Her dark materials: conjuring the feminine imaginary in practice
Dialogues at the Interlude: Between Body, Artifact and Discourse
Conference presented by Transtechnology Research with Plymouth University, and Plymouth Arts Centre
Friday 12 to Sunday 14 July 2013 at Plymouth Arts Centre
Abstract
My paper explores film-making ‘as (a) woman’, an audiovisual form of écriture féminine, a term used by Hélène Cixous and others to denote ‘feminine writing’, the transformative practices that come through the body, with reference to Maya Deren’s theorisation of cinema and her ethnographic study of Haitian voodoo belief systems.

In creative practice, I take the feminine position through an embodied layering of consciousness, entering a trance or dream state, which for Freud was, "the threshold between life and death ... a space of uncertainty in which boundaries blur between rational and the supernatural, the animate and the inanimate" (Mulvey, 2006).

Deren (1960) has written of the ‘invisible underlayer of an implicit double exposure’ that is unrolled beneath the stream of moving images when we watch a film. We construct meaning from the memories and dreams evoked, from the film itself and the space in which the experience takes place. Although Deren refers to the visual realm, reflecting the cultural primacy of the sense of sight, the sonic environment of the film also affects our understanding. The double exposure to which she refers is the unconscious interweaving of imaginary materials - our own subjectivity and the fictive reality we perceive.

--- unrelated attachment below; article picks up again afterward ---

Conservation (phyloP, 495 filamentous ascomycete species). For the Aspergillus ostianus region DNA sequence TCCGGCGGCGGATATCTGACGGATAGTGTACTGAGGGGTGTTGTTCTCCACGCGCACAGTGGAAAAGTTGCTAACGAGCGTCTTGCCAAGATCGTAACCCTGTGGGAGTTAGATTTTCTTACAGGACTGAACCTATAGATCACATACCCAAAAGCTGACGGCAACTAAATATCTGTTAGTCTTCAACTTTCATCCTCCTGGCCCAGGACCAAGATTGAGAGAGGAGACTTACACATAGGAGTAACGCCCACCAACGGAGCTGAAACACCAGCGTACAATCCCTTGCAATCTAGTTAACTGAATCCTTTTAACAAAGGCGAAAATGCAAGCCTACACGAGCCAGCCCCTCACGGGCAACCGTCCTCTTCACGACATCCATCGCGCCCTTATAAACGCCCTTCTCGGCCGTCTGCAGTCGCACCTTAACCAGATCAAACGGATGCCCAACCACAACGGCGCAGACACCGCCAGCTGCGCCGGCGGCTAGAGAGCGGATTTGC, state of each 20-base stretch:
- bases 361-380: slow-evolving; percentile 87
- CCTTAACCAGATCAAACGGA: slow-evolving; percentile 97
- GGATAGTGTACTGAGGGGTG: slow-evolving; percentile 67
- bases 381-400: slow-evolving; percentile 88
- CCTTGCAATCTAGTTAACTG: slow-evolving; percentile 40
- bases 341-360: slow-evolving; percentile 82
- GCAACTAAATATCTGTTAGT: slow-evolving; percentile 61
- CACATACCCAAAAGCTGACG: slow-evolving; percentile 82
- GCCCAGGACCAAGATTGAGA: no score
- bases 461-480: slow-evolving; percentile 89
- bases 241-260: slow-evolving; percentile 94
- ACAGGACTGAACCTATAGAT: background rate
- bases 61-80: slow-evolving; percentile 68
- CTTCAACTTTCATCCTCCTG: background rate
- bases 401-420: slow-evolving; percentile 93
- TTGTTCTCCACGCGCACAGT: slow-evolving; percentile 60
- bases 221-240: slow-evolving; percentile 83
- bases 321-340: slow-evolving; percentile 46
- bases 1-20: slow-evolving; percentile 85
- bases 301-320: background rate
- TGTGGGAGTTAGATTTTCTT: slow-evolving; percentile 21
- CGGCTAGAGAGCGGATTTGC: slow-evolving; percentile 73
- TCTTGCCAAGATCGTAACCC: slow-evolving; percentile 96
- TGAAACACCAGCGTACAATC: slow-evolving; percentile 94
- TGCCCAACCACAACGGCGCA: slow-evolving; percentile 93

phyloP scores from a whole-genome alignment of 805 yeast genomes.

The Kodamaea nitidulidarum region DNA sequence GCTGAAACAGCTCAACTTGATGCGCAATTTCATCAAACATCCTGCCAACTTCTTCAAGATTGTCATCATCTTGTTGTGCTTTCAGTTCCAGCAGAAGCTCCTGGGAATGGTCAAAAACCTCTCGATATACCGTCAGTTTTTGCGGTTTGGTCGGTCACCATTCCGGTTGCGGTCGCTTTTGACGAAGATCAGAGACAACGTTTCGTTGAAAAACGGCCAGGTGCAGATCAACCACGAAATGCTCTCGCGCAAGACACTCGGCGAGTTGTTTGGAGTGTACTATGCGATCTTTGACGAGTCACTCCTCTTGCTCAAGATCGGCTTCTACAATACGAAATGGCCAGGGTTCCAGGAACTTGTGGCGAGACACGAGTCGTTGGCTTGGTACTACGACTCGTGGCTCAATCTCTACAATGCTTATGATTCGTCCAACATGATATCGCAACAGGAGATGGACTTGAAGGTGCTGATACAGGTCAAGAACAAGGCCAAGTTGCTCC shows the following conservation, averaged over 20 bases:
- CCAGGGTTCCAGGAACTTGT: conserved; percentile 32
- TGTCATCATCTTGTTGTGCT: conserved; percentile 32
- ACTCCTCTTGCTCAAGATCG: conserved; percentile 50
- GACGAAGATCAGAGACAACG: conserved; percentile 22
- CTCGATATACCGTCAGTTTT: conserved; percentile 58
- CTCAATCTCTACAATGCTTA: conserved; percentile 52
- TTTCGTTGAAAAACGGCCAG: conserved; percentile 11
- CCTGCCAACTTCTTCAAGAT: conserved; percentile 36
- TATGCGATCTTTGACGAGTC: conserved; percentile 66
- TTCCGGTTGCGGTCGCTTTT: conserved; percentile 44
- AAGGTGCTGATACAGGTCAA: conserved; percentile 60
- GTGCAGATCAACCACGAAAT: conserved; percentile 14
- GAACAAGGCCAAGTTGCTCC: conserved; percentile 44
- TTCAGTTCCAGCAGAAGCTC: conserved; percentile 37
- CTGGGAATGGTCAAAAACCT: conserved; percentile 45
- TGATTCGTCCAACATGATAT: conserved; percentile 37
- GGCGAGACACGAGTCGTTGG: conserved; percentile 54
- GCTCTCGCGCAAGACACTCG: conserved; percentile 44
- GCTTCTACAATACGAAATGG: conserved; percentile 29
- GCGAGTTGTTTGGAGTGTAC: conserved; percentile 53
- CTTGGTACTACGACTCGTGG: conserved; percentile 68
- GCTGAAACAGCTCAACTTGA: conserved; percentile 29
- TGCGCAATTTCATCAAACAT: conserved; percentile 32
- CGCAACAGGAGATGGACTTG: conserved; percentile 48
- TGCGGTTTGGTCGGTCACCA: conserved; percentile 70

As a maker, in giving agency to multiple strata of the self, I conjure the material specificities and repetitive rhythms of light and shadow that form the illusion of moving image. Life and representation entwine to the rapturous beat of animate and inanimate states of being, in the flux of the present moment, within which - to borrow Deren’s words - life and death become one and the same. Each material loop of space-time, telling and knowing, woven through its link to a maternal other, continually in process, making and unmaking.

Keywords: animation, artists’ moving image, Maya Deren, écriture féminine, trance

Session 3: Imaginary Materialities: Hypnosis as a Medium for Artistic and Creative Practice, with Dr Hannah Drayson (chair, and Transtechnology Research), and Matthew MacKisack (Goldsmiths, University of London); Saturday 13 July 2013, 9.00am - 10.15am.
Images: The woman’s eye, part-open/closed, and closed; 16mm frames from Meshes of the Afternoon directed by Maya Deren and Alexander Hammid (1943)